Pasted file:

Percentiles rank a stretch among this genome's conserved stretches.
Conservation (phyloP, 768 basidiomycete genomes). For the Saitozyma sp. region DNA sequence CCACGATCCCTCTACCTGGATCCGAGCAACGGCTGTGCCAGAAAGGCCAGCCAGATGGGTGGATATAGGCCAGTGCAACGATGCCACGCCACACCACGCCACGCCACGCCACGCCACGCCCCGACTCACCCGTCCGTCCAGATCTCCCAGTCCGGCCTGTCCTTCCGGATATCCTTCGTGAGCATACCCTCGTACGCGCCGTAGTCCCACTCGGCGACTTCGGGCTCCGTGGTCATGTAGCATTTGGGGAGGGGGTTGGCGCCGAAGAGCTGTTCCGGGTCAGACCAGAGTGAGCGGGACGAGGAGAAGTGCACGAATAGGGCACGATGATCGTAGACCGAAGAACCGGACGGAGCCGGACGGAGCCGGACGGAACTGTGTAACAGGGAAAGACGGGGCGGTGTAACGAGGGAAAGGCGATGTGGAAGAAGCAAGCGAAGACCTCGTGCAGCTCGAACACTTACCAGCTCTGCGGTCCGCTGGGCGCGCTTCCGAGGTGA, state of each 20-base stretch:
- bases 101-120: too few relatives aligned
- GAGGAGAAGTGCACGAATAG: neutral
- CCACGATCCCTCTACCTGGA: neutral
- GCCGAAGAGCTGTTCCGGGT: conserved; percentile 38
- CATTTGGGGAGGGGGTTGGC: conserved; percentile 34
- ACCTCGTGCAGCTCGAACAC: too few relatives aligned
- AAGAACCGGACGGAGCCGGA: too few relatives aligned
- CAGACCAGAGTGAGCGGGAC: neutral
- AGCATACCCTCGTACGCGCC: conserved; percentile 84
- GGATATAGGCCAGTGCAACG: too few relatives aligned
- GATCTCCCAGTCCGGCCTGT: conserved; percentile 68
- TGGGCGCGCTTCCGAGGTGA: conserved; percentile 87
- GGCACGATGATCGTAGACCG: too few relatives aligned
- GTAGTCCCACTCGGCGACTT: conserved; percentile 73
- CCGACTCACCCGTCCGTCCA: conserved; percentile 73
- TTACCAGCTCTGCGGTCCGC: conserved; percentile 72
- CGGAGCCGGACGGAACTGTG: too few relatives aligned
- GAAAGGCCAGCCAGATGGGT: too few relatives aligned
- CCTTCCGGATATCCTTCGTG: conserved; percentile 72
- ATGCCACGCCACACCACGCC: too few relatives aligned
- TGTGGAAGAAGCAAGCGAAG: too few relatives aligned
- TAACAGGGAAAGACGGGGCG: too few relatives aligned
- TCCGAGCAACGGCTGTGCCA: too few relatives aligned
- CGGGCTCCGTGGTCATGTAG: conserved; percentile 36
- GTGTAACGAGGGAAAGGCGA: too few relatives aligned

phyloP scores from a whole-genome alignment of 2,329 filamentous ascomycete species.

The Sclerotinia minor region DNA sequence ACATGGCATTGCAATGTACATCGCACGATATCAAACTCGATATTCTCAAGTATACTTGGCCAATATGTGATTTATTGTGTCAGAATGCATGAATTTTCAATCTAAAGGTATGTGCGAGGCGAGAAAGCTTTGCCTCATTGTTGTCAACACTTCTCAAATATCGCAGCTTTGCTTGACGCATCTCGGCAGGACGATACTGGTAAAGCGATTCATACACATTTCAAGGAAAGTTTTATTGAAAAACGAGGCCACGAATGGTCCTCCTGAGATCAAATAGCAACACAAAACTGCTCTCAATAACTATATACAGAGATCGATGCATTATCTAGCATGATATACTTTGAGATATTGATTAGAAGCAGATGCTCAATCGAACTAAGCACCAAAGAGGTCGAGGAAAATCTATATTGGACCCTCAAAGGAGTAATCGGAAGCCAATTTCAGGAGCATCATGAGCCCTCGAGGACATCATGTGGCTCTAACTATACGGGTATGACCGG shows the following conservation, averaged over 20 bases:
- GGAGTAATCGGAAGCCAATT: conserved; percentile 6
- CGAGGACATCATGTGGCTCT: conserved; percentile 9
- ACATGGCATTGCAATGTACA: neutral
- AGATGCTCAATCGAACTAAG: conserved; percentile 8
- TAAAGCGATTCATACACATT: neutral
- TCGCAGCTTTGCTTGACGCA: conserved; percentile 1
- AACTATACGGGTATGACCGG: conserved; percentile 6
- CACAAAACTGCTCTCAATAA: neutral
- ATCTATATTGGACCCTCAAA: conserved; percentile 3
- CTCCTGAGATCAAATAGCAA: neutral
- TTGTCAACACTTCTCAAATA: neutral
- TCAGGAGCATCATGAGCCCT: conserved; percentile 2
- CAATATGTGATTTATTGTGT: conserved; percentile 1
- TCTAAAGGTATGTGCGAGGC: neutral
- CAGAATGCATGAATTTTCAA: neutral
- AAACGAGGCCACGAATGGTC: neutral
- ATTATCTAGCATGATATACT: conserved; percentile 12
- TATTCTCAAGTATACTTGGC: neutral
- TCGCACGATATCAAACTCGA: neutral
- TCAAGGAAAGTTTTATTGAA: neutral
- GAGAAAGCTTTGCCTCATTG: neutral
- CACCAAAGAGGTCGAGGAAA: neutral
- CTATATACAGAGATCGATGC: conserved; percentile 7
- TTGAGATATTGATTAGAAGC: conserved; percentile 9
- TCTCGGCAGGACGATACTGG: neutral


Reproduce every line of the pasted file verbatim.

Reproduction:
Percentiles rank a stretch among this genome's conserved stretches.
Conservation (phyloP, 768 basidiomycete genomes). For the Saitozyma sp. region DNA sequence CCACGATCCCTCTACCTGGATCCGAGCAACGGCTGTGCCAGAAAGGCCAGCCAGATGGGTGGATATAGGCCAGTGCAACGATGCCACGCCACACCACGCCACGCCACGCCACGCCACGCCCCGACTCACCCGTCCGTCCAGATCTCCCAGTCCGGCCTGTCCTTCCGGATATCCTTCGTGAGCATACCCTCGTACGCGCCGTAGTCCCACTCGGCGACTTCGGGCTCCGTGGTCATGTAGCATTTGGGGAGGGGGTTGGCGCCGAAGAGCTGTTCCGGGTCAGACCAGAGTGAGCGGGACGAGGAGAAGTGCACGAATAGGGCACGATGATCGTAGACCGAAGAACCGGACGGAGCCGGACGGAGCCGGACGGAACTGTGTAACAGGGAAAGACGGGGCGGTGTAACGAGGGAAAGGCGATGTGGAAGAAGCAAGCGAAGACCTCGTGCAGCTCGAACACTTACCAGCTCTGCGGTCCGCTGGGCGCGCTTCCGAGGTGA, state of each 20-base stretch:
- bases 101-120: too few relatives aligned
- GAGGAGAAGTGCACGAATAG: neutral
- CCACGATCCCTCTACCTGGA: neutral
- GCCGAAGAGCTGTTCCGGGT: conserved; percentile 38
- CATTTGGGGAGGGGGTTGGC: conserved; percentile 34
- ACCTCGTGCAGCTCGAACAC: too few relatives aligned
- AAGAACCGGACGGAGCCGGA: too few relatives aligned
- CAGACCAGAGTGAGCGGGAC: neutral
- AGCATACCCTCGTACGCGCC: conserved; percentile 84
- GGATATAGGCCAGTGCAACG: too few relatives aligned
- GATCTCCCAGTCCGGCCTGT: conserved; percentile 68
- TGGGCGCGCTTCCGAGGTGA: conserved; percentile 87
- GGCACGATGATCGTAGACCG: too few relatives aligned
- GTAGTCCCACTCGGCGACTT: conserved; percentile 73
- CCGACTCACCCGTCCGTCCA: conserved; percentile 73
- TTACCAGCTCTGCGGTCCGC: conserved; percentile 72
- CGGAGCCGGACGGAACTGTG: too few relatives aligned
- GAAAGGCCAGCCAGATGGGT: too few relatives aligned
- CCTTCCGGATATCCTTCGTG: conserved; percentile 72
- ATGCCACGCCACACCACGCC: too few relatives aligned
- TGTGGAAGAAGCAAGCGAAG: too few relatives aligned
- TAACAGGGAAAGACGGGGCG: too few relatives aligned
- TCCGAGCAACGGCTGTGCCA: too few relatives aligned
- CGGGCTCCGTGGTCATGTAG: conserved; percentile 36
- GTGTAACGAGGGAAAGGCGA: too few relatives aligned

phyloP scores from a whole-genome alignment of 2,329 filamentous ascomycete species.

The Sclerotinia minor region DNA sequence ACATGGCATTGCAATGTACATCGCACGATATCAAACTCGATATTCTCAAGTATACTTGGCCAATATGTGATTTATTGTGTCAGAATGCATGAATTTTCAATCTAAAGGTATGTGCGAGGCGAGAAAGCTTTGCCTCATTGTTGTCAACACTTCTCAAATATCGCAGCTTTGCTTGACGCATCTCGGCAGGACGATACTGGTAAAGCGATTCATACACATTTCAAGGAAAGTTTTATTGAAAAACGAGGCCACGAATGGTCCTCCTGAGATCAAATAGCAACACAAAACTGCTCTCAATAACTATATACAGAGATCGATGCATTATCTAGCATGATATACTTTGAGATATTGATTAGAAGCAGATGCTCAATCGAACTAAGCACCAAAGAGGTCGAGGAAAATCTATATTGGACCCTCAAAGGAGTAATCGGAAGCCAATTTCAGGAGCATCATGAGCCCTCGAGGACATCATGTGGCTCTAACTATACGGGTATGACCGG shows the following conservation, averaged over 20 bases:
- GGAGTAATCGGAAGCCAATT: conserved; percentile 6
- CGAGGACATCATGTGGCTCT: conserved; percentile 9
- ACATGGCATTGCAATGTACA: neutral
- AGATGCTCAATCGAACTAAG: conserved; percentile 8
- TAAAGCGATTCATACACATT: neutral
- TCGCAGCTTTGCTTGACGCA: conserved; percentile 1
- AACTATACGGGTATGACCGG: conserved; percentile 6
- CACAAAACTGCTCTCAATAA: neutral
- ATCTATATTGGACCCTCAAA: conserved; percentile 3
- CTCCTGAGATCAAATAGCAA: neutral
- TTGTCAACACTTCTCAAATA: neutral
- TCAGGAGCATCATGAGCCCT: conserved; percentile 2
- CAATATGTGATTTATTGTGT: conserved; percentile 1
- TCTAAAGGTATGTGCGAGGC: neutral
- CAGAATGCATGAATTTTCAA: neutral
- AAACGAGGCCACGAATGGTC: neutral
- ATTATCTAGCATGATATACT: conserved; percentile 12
- TATTCTCAAGTATACTTGGC: neutral
- TCGCACGATATCAAACTCGA: neutral
- TCAAGGAAAGTTTTATTGAA: neutral
- GAGAAAGCTTTGCCTCATTG: neutral
- CACCAAAGAGGTCGAGGAAA: neutral
- CTATATACAGAGATCGATGC: conserved; percentile 7
- TTGAGATATTGATTAGAAGC: conserved; percentile 9
- TCTCGGCAGGACGATACTGG: neutral